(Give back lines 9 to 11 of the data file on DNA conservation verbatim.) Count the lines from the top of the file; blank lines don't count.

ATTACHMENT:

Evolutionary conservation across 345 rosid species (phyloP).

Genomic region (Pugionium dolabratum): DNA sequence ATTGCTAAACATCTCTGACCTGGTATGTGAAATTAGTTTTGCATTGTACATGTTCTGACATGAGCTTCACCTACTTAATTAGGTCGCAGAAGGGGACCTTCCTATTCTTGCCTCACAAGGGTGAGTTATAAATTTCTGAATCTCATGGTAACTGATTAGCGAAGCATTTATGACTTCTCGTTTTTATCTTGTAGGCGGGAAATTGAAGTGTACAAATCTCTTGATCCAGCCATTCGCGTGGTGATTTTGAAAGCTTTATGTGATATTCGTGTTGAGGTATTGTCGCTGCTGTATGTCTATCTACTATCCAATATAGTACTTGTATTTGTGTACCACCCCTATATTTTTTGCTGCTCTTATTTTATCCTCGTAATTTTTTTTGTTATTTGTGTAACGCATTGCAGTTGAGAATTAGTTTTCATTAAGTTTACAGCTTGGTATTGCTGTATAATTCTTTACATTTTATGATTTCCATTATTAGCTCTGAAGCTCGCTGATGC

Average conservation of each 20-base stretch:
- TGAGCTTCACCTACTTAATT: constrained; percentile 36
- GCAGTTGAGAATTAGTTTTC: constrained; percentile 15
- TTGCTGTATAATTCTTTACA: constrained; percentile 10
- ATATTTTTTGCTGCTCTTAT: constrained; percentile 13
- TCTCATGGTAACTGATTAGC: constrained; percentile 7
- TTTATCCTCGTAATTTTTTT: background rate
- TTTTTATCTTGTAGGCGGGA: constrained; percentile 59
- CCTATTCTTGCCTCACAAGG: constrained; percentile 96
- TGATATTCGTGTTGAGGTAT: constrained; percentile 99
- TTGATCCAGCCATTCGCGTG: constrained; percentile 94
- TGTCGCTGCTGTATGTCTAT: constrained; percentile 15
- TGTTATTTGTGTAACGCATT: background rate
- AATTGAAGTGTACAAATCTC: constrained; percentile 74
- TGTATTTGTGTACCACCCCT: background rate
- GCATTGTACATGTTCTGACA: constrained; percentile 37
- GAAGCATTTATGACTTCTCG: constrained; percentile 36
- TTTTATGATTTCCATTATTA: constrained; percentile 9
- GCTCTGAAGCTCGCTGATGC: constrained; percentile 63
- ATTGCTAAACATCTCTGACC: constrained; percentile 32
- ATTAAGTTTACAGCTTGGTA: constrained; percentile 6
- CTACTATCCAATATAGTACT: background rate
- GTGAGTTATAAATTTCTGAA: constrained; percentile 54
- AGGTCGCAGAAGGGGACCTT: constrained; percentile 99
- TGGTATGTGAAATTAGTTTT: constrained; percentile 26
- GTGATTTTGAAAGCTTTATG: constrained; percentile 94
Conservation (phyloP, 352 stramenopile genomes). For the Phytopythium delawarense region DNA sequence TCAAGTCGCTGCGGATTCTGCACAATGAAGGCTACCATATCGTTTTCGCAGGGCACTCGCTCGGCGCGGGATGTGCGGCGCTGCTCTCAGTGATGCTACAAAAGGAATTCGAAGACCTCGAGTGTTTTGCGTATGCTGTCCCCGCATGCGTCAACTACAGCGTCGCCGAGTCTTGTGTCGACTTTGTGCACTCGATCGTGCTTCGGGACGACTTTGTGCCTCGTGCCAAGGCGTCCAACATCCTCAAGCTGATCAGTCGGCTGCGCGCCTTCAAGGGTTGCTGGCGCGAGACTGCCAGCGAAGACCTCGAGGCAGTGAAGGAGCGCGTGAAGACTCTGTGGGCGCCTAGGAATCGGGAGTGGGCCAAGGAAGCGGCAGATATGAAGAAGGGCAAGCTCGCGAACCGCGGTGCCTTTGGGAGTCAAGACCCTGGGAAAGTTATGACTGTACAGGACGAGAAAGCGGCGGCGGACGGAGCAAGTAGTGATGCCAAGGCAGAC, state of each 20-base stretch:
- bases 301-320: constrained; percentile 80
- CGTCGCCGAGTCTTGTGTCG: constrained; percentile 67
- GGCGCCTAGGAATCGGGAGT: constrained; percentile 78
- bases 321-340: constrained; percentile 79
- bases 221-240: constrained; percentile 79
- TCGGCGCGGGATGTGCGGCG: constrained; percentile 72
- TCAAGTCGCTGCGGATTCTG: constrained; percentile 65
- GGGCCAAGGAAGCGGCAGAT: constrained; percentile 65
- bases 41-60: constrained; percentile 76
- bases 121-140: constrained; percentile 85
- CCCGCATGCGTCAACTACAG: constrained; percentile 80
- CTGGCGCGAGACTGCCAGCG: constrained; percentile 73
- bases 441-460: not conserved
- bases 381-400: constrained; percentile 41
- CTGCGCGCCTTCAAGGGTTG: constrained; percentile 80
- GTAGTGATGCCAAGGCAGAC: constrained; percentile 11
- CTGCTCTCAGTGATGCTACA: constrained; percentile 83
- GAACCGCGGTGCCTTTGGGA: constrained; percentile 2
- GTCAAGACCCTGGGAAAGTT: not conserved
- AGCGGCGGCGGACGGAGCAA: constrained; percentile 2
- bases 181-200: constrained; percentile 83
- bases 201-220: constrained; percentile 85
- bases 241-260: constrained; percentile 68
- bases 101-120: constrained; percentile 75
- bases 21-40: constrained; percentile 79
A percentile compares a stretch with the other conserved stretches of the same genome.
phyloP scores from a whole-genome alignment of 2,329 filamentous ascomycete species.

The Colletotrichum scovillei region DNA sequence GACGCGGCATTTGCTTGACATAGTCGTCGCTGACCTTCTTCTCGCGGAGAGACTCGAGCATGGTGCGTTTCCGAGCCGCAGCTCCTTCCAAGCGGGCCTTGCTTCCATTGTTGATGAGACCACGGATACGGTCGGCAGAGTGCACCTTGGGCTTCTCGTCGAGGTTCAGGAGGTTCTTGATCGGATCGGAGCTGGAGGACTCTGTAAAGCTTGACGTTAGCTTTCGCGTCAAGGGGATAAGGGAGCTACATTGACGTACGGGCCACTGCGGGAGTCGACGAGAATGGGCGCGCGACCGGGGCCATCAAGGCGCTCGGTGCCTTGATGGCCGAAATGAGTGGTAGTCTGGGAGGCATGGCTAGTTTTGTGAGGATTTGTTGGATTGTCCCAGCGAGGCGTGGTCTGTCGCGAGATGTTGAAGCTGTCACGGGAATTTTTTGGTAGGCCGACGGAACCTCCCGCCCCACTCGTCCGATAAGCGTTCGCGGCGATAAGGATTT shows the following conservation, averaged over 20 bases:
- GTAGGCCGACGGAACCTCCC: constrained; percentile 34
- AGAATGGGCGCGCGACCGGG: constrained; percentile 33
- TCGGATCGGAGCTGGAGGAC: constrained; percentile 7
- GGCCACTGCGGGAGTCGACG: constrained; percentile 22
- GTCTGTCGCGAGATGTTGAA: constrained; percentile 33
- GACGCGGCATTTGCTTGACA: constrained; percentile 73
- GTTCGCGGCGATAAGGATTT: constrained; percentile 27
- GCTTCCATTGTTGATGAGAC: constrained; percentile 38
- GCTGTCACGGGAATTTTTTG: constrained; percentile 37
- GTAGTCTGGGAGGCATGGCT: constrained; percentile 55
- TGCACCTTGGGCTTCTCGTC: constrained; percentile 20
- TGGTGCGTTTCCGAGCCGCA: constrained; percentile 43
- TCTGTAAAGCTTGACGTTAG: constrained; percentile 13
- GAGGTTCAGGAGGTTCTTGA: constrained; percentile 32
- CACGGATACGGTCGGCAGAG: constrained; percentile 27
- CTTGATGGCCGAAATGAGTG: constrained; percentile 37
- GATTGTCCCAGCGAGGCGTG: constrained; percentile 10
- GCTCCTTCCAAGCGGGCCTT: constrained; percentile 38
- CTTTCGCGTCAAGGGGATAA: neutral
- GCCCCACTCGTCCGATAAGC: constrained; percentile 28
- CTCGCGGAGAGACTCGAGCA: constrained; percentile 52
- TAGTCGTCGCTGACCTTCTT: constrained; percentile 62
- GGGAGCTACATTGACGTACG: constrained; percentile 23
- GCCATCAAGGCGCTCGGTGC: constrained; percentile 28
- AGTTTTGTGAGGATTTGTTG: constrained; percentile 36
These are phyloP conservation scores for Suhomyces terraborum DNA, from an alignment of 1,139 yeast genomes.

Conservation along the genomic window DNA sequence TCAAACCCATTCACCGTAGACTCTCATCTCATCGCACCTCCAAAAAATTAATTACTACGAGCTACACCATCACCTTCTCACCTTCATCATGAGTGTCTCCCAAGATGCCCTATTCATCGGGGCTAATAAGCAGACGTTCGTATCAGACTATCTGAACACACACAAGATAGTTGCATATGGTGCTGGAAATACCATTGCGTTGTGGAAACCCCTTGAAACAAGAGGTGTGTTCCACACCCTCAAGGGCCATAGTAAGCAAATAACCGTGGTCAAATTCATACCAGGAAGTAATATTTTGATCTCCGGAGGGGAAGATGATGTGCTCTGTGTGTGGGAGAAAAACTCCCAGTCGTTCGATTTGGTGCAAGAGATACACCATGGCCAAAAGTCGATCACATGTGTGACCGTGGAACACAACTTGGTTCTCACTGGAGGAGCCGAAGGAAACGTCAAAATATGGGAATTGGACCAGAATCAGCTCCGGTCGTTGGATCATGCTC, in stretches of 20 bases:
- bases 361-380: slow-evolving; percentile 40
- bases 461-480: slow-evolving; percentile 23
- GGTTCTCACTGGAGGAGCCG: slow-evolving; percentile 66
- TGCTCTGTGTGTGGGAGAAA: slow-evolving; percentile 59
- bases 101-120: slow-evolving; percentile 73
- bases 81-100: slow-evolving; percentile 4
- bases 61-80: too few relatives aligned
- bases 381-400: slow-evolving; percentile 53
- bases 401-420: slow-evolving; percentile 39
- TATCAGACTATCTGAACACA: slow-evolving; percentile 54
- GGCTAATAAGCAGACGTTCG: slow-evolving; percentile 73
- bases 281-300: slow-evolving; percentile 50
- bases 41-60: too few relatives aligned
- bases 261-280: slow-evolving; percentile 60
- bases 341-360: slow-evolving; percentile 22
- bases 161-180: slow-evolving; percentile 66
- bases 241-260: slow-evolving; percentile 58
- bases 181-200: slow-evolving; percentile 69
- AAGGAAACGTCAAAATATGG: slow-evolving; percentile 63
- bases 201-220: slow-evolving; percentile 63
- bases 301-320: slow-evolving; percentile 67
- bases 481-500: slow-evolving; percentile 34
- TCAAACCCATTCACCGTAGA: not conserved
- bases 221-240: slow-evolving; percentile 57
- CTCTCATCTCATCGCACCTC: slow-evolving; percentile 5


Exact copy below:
- TTTATCCTCGTAATTTTTTT: background rate
- TTTTTATCTTGTAGGCGGGA: constrained; percentile 59
- CCTATTCTTGCCTCACAAGG: constrained; percentile 96